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Poster B41, Wednesday, November 8, 3:00 – 4:15 pm, Harborview and Loch Raven Ballrooms

Multivariate pattern analysis reveals semantic information in brain areas activated for nonwords

Hillary Levinson1, Samantha Mattheiss1, William W. Graves1;1Rutgers University

The neural basis of semantic cognition has been investigated using univariate analysis of functional magnetic resonance imaging (fMRI) data for at least the past 20 years. These analyses have proven to be very effective in revealing neural regions involved in the putative neural semantic network, which significantly overlaps with the default mode network (DMN). However, there have been some inconsistencies across fMRI studies in terms of the primary regions involved in semantic processing. These discrepancies have most often been found in studies that manipulate the level of task difficulty, where increasing levels of difficulty activate regions outside of the putative semantic network/DMN, such as the task positive network (TPN). We recently observed this pattern in a lexical decision task with high and low imageability words, where the word-nonword contrast revealed nonword activation primarily in the DMN (including angular gyrus and posterior cingulate), and word activation in the TPN (including inferior frontal junction, intraparietal sulcus, and ventral occipitotemporal sulcus). Here we investigated whether the putative semantic areas activated for nonwords also encoded semantic information. This was determined by classifying high and low imageability words using multivariate pattern analysis (MVPA), implemented in the PyMVPA suite. We trained a Sparse Multinomial Logistic Regression classifier on fMRI data restricted to the nonword contrast to determine whether participants were reading high or low imageability words. It reliably classified imageability category at 83.3% accuracy (p < .05 by Monte Carlo simulation). This suggests that semantic information is present even in areas activated by meaningless nonwords. Although previous activation of putative semantic areas by nonwords was presumably due to difficulty effects, this analysis shows difficulty effects and semantic information can co-localize in the same neural network.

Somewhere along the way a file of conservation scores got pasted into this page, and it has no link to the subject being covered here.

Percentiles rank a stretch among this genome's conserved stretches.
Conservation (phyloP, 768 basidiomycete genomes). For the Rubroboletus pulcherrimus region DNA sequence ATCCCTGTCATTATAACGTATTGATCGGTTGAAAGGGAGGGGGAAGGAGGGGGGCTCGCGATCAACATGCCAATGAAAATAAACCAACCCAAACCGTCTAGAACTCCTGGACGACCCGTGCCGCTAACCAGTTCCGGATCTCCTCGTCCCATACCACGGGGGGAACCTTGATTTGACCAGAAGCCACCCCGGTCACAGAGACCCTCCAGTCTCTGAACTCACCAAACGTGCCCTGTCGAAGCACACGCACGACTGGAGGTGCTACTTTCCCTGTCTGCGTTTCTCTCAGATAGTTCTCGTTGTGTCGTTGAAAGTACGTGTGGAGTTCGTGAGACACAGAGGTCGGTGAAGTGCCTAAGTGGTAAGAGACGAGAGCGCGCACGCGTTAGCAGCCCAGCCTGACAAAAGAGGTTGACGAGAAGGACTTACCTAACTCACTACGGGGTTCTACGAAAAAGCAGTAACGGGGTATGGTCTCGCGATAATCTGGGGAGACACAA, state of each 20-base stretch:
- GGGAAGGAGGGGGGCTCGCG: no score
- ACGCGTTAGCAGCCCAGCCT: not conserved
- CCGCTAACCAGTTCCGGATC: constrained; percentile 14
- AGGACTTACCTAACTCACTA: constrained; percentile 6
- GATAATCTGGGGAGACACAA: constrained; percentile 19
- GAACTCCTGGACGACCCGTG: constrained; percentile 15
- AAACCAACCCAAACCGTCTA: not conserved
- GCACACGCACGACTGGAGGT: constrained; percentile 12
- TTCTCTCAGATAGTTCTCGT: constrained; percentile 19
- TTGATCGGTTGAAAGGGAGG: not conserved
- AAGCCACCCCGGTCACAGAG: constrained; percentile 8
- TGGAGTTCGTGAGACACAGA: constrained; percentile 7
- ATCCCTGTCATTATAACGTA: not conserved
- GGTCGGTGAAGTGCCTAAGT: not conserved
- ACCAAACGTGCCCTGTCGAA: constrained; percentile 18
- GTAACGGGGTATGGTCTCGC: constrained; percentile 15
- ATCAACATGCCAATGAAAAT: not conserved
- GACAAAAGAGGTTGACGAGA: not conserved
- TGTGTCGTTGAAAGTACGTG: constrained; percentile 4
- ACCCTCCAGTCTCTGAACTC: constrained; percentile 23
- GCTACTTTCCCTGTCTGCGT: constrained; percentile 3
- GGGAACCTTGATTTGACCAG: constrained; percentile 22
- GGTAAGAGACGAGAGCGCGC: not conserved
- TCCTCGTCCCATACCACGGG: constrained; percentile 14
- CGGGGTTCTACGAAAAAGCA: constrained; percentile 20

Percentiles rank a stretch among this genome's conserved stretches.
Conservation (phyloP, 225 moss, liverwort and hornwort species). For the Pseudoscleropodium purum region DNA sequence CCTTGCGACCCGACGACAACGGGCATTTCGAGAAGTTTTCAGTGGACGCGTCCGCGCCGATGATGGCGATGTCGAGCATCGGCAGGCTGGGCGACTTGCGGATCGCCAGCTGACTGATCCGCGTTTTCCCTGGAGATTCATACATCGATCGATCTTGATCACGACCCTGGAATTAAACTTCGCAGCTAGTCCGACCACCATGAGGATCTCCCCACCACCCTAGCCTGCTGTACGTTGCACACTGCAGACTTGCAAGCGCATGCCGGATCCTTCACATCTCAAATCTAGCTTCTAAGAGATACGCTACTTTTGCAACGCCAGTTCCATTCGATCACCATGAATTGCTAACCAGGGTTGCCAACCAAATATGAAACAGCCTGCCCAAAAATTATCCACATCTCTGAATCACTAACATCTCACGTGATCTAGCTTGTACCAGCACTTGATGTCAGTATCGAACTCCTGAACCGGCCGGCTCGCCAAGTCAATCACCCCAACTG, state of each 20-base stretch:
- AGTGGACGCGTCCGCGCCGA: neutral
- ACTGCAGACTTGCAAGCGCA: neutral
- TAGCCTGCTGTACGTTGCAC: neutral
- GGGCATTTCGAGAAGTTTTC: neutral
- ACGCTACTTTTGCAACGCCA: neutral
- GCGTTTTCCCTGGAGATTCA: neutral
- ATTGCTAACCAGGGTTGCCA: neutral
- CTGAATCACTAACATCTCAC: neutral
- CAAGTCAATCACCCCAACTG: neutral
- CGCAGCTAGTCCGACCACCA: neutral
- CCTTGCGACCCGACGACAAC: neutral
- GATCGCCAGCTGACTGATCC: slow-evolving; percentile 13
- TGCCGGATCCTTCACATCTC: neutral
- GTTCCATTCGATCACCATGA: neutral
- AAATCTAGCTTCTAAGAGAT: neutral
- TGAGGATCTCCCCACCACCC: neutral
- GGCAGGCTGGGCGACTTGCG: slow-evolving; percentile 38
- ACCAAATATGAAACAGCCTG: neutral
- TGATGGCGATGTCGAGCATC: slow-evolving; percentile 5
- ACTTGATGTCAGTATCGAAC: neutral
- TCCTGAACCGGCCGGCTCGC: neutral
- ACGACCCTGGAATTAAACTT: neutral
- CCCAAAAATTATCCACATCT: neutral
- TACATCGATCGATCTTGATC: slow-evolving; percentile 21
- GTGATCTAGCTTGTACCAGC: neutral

Topic Area: Meaning: Lexical Semantics

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